NASA's James Webb telescope confirms its first-ever exoplanet
The James Webb Space Telescope (JWST) has added another feather to its cap. For the first time, observations from JWST have helped researchers confirm the presence of an exoplanet. The "relatively close" alien planet, dubbed LHS 475 b, is similar in size to the Earth and lies only 41 light-years from us, in the constellation Octans.
Why does this story matter?
- JWST has snapped images of exoplanets before but this is the first time that it has identified an exoplanet in another planetary system.
- The $10 billion space observatory headed by NASA, has been providing magnificent insights into the cosmos ever since it began operations.
- Recently, scientists identified a trio of ancient galaxies from Webb's deep-field image, the first-ever picture taken by the telescope.
LHS 475 b takes two days to complete an orbit
Scientists decided to use JWST to peer into this particular exoplanet based on former observations from NASA's Transiting Exoplanet Survey Satellite (TESS). JWST, with the help of its onboard near-infrared spectrograph, was able to capture LHS 475 b as it made transits around its parent star. Researchers identified that the exoplanet completes an orbit in just two days, based on the light curve.
Webb's observations pave the way for studying other exoplanets
"These first observational results from an Earth-size, rocky planet open the door to many future possibilities for studying rocky planet atmospheres with Webb," said Mark Clampin, director of the Astrophysics Division at NASA's Headquarters. "Webb is bringing us closer and closer to a new understanding of Earth-like worlds outside our solar system, and the mission is only just getting started."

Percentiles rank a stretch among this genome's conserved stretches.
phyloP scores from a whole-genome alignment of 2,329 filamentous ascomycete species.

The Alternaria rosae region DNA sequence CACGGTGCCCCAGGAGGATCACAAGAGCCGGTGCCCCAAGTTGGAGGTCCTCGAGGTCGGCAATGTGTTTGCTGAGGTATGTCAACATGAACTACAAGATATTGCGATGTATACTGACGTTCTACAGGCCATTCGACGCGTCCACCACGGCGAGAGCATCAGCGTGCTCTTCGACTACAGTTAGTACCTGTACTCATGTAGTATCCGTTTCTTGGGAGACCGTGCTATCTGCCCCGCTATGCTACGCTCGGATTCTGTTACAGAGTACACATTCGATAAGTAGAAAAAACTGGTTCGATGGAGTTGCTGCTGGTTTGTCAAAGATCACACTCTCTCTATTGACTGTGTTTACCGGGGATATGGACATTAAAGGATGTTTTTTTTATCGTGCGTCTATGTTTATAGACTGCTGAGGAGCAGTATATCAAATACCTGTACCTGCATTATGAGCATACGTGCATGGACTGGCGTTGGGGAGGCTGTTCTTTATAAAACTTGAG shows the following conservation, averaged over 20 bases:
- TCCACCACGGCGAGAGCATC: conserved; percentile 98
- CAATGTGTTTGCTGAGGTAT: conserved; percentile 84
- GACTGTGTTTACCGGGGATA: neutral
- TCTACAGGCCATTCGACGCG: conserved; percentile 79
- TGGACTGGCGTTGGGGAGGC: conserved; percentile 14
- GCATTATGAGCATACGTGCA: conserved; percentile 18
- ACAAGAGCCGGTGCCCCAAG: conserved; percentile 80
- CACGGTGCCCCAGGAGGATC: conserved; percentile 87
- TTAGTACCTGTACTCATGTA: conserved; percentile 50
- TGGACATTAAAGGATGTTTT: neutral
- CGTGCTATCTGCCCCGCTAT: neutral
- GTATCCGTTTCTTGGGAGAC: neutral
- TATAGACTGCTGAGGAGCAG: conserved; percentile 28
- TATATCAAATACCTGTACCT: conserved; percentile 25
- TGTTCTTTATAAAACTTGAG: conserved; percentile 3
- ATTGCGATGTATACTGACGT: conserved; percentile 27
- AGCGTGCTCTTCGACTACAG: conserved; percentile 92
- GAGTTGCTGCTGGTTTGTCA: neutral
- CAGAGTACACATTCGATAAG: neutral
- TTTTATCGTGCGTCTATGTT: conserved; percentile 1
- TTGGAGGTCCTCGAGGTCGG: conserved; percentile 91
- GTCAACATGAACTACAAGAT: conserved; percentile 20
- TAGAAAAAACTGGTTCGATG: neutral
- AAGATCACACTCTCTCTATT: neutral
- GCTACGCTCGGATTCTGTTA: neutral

LHS 475 b's diameter is 99% of Earth's
A whole new world!— NASA Webb Telescope (@NASAWebb) January 11, 2023
41 light-years away is the small, rocky planet LHS 475 b. At 99% of Earth’s diameter, it’s almost exactly the same size as our home world. This marks the first time researchers have used Webb to confirm an exoplanet. https://t.co/hX8UGXplq2 #AAS241 pic.twitter.com/SDhuZRfcko
Webb can characterize atmospheres of Earth-sized exoplanets
According to NASA, among all the operating (ground and space) telescopes, only Webb can characterize the atmospheres of Earth-sized exoplanets. This brings us to an important question: What sort of an atmosphere if there is one, does this exoplanet behold? We do not know that as yet, but scientists are looking for an answer based on Webb's transmission spectrum.
The exoplanet may lack an atmosphere
While there is no definite conclusion about LHS 475 b's atmosphere, scientists believe that it cannot have a methane-laden atmosphere, like Saturn's moon Titan. There are some atmospheric compositions the team has not ruled out, such as a pure carbon dioxide atmosphere. There's also a possibility that the exoplanet might lack an atmosphere and the researchers will conduct more studies in the coming months.
The exoplanet is warmer than the Earth
Webb's observations also revealed that the exoplanet's temperature is a few hundred degrees warmer than Earth's. And, given that LHS 475 b is closer to its host star than any planet in our solar system, and that its parent star has less than half the temperature of the Sun, researchers believe that this exoplanet might possess an atmosphere, at least theoretically.